As of February 2019, the company which started in 2015 had over 42 million users and 5 million songs.

Did you say 42 million users?
Yes, We did. Considering the fact that Boom play comes pre-installed on Transsion smartphones—the best selling phones in Africa—and it is also available via downloads on other smartphones, 42 million users is possible.
By the way, Boom play defines a user as anyone who logs into the app more than once after first downloading or opening an account. 
Hmm is that definition good enough? 🤔

How does it stack up against Apple music and Spotify?

A little Caveat: We don’t have the numbers of Boomplay’s paying users, the figures above are Spotify and Apple Music’s paying users vs Boomplay’s total users. So it’s not a fair comparison.
However, Take a wild guess, how many paying users do you think Boomplay has?

Why does this matter?
It’s important to have more players in music streaming space because competition drives innovation.
Also, since no one except the investors knows the exact number of paying users, we’d have to hope that Boomplay is really doing well.

More Money to Jam Up 

Boom play, a Lagos, Nigeria-based music streaming service which also operates in Ghana, Kenya and Tanzania, raised $20m in funding. Boom play is owned by Transsion Holdings (makers of Tecno, Infinx, Itel) and Chinese Internet tech leader NetEase. 

As of February 2019, the company which started in 2015 had over 42 million users and 5 million songs.

Did you say 42 million users?
Yes, We did. Considering the fact that Boom play comes pre-installed on Transsion smartphones—the best selling phones in Africa—and it is also available via downloads on other smartphones, 42 million users is possible.
By the way, Boom play defines a user as anyone who logs into the app more than once after first downloading or opening an account. 
Hmm is that definition good enough? 🤔

How does it stack up against Apple music and Spotify?

A little Caveat: We don’t have the numbers of Boomplay’s paying users, the figures above are Spotify and Apple Music’s paying users vs Boomplay’s total users. So it’s not a fair comparison.
However, Take a wild guess, how many paying users do you think Boomplay has?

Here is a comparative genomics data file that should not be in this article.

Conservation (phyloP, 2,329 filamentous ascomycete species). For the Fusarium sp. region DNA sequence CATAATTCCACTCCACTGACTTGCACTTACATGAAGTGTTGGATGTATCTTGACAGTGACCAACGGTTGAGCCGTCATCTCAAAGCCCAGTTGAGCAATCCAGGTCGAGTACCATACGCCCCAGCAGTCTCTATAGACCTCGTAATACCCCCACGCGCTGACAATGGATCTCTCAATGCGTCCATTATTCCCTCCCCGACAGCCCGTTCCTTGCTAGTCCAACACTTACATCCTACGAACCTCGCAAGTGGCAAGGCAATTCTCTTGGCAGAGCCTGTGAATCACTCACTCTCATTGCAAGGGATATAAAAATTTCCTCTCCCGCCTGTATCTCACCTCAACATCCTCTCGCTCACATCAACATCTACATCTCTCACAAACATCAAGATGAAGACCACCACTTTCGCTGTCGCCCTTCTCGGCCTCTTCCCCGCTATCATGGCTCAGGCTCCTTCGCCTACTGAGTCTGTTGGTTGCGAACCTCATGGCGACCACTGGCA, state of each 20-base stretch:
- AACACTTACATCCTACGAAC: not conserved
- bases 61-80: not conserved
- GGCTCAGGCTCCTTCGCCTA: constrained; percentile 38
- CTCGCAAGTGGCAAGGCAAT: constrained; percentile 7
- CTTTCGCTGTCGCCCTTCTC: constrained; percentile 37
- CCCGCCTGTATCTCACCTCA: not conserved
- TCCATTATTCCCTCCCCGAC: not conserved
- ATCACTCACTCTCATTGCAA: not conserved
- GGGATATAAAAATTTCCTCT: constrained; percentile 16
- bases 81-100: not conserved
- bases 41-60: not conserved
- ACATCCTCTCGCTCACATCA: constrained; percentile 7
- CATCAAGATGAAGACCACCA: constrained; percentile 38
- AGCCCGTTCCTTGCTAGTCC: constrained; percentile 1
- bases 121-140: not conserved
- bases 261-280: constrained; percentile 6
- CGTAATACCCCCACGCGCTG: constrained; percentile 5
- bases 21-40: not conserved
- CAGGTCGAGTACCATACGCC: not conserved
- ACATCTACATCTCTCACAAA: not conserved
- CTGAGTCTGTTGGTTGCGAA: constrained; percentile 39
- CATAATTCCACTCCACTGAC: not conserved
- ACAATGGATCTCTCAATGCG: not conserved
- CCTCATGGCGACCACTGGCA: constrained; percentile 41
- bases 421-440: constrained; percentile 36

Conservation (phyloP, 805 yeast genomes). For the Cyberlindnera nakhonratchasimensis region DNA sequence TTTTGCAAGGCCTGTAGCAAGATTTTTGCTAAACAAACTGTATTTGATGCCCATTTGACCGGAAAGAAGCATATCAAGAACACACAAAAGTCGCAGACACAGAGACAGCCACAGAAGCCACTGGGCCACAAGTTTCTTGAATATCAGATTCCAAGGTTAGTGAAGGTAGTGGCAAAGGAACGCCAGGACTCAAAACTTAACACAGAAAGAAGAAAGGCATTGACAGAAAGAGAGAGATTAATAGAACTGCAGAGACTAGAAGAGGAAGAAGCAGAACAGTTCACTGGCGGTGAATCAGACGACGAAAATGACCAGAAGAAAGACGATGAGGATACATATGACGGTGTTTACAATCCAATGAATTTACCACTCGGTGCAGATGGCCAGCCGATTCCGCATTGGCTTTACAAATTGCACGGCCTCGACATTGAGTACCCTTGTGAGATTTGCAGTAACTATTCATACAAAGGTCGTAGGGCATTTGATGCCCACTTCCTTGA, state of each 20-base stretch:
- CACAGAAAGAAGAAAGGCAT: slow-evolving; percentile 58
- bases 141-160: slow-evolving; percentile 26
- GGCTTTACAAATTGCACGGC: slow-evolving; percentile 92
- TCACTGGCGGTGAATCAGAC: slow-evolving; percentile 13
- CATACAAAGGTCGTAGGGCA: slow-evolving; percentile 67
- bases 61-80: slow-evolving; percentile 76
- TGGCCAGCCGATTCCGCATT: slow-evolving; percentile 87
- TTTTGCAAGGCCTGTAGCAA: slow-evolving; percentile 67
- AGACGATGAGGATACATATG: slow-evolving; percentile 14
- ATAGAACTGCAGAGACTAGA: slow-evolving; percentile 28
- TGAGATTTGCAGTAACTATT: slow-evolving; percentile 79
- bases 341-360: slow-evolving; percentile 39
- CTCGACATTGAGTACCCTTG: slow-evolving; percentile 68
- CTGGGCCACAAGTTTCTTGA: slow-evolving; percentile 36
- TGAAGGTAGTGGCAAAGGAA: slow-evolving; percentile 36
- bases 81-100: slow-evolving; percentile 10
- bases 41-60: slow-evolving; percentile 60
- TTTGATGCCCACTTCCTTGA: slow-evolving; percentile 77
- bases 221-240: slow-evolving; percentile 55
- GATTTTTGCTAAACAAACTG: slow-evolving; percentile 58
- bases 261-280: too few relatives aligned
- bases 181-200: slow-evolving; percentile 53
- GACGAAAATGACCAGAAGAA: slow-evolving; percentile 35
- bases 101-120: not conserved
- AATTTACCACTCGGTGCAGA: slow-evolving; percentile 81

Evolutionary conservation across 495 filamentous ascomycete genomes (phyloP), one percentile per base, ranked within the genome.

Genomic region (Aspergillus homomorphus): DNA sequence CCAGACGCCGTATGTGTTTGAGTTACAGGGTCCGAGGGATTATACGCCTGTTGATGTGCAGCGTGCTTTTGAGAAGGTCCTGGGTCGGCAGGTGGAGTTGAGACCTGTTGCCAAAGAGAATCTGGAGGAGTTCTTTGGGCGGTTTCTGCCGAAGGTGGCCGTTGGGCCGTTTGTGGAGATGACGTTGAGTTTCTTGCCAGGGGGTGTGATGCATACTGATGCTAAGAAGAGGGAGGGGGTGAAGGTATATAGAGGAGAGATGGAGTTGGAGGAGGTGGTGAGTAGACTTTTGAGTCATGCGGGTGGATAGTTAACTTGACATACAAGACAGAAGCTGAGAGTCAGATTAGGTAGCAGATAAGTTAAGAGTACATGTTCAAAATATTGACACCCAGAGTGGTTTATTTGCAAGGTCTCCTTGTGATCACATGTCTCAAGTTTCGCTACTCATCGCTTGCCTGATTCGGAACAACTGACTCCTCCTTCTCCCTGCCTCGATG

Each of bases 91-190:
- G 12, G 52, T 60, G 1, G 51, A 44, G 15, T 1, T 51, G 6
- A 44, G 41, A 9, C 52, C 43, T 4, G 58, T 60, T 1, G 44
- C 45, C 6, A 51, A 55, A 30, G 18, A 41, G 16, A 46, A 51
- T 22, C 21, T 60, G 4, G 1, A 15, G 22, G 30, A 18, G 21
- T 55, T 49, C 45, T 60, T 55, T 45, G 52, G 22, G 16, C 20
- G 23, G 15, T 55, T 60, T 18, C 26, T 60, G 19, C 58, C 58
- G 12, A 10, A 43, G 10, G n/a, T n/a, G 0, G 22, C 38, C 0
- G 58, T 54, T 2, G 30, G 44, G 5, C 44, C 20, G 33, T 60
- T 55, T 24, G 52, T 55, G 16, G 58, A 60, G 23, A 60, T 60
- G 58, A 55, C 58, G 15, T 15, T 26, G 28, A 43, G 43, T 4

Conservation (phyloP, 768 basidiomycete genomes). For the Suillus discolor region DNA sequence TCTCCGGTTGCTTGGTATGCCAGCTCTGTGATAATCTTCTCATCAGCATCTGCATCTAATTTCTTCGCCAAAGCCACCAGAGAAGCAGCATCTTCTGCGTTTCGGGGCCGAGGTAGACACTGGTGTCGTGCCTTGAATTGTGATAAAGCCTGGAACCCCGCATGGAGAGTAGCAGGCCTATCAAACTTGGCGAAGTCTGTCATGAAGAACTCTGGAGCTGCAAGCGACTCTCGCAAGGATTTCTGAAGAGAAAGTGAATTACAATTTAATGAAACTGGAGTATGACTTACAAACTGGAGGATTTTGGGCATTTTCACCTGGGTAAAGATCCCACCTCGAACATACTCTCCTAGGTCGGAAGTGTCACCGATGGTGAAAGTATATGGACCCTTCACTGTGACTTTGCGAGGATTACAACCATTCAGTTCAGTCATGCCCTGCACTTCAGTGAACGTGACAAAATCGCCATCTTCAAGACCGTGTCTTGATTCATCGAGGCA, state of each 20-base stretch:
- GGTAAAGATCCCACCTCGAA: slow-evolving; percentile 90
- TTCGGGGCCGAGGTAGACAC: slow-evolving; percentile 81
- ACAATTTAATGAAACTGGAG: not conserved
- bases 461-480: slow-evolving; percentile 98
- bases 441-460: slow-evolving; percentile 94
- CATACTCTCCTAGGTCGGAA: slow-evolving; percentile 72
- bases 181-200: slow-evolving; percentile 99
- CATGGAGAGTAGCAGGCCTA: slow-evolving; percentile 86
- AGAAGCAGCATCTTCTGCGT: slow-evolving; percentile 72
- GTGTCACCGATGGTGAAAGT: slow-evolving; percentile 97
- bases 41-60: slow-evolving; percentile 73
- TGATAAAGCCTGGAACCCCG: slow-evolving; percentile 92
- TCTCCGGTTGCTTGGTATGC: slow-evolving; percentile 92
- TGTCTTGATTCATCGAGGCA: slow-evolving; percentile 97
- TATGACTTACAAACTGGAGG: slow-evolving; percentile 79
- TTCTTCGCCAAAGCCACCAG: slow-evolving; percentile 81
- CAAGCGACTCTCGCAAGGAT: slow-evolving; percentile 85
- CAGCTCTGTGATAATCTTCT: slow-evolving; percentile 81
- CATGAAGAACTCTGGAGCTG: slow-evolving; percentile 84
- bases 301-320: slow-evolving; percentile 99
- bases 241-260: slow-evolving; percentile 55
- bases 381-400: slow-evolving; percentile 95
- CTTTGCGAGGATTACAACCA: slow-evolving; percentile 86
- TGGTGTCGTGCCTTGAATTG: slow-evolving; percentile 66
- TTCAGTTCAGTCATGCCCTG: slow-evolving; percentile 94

Why does this matter?
It’s important to have more players in music streaming space because competition drives innovation.
Also, since no one except the investors knows the exact number of paying users, we’d have to hope that Boomplay is really doing well.


What do tree and banks have in common?

Branches 😊

Branch, a fintech company, which has more than 3 million users in Kenya, Nigeria, and Tanzania, as well as India and Mexico, uses smartphone data including GPS data, call logs, contact lists, and texts such as bank balance messages and bill payment receipts to determine creditworthiness.

K, So what happened to them?

Branch raised $170 million in funding i.e the funding comprises of $100 million debt financing – loan and $70 million in equity —a purchase of ownership.

Why should I care?

Source: Atlas by Quartz

Clearly, the most money is going to fintech. It appears there’s never been a better time to get involved in fintech than now.

In search of greener pastures

What percentage of Nigerians do you think plan to leave Nigeria within the next 5 years?

  1. 20%
  2. 45%
  3. 101% —even Nigeria wants to leave Nigeria 😭


If you chose option b, you were correct. Nearly half (45 per cent) of Nigerian adults say they plan to move to another country within five years in a recent survey conducted by the Pew Research Centre.  
From this survey Nigeria has the highest share of citizens who want to leave, in Tunisia it’s 24% while in Kenya it’s 19%.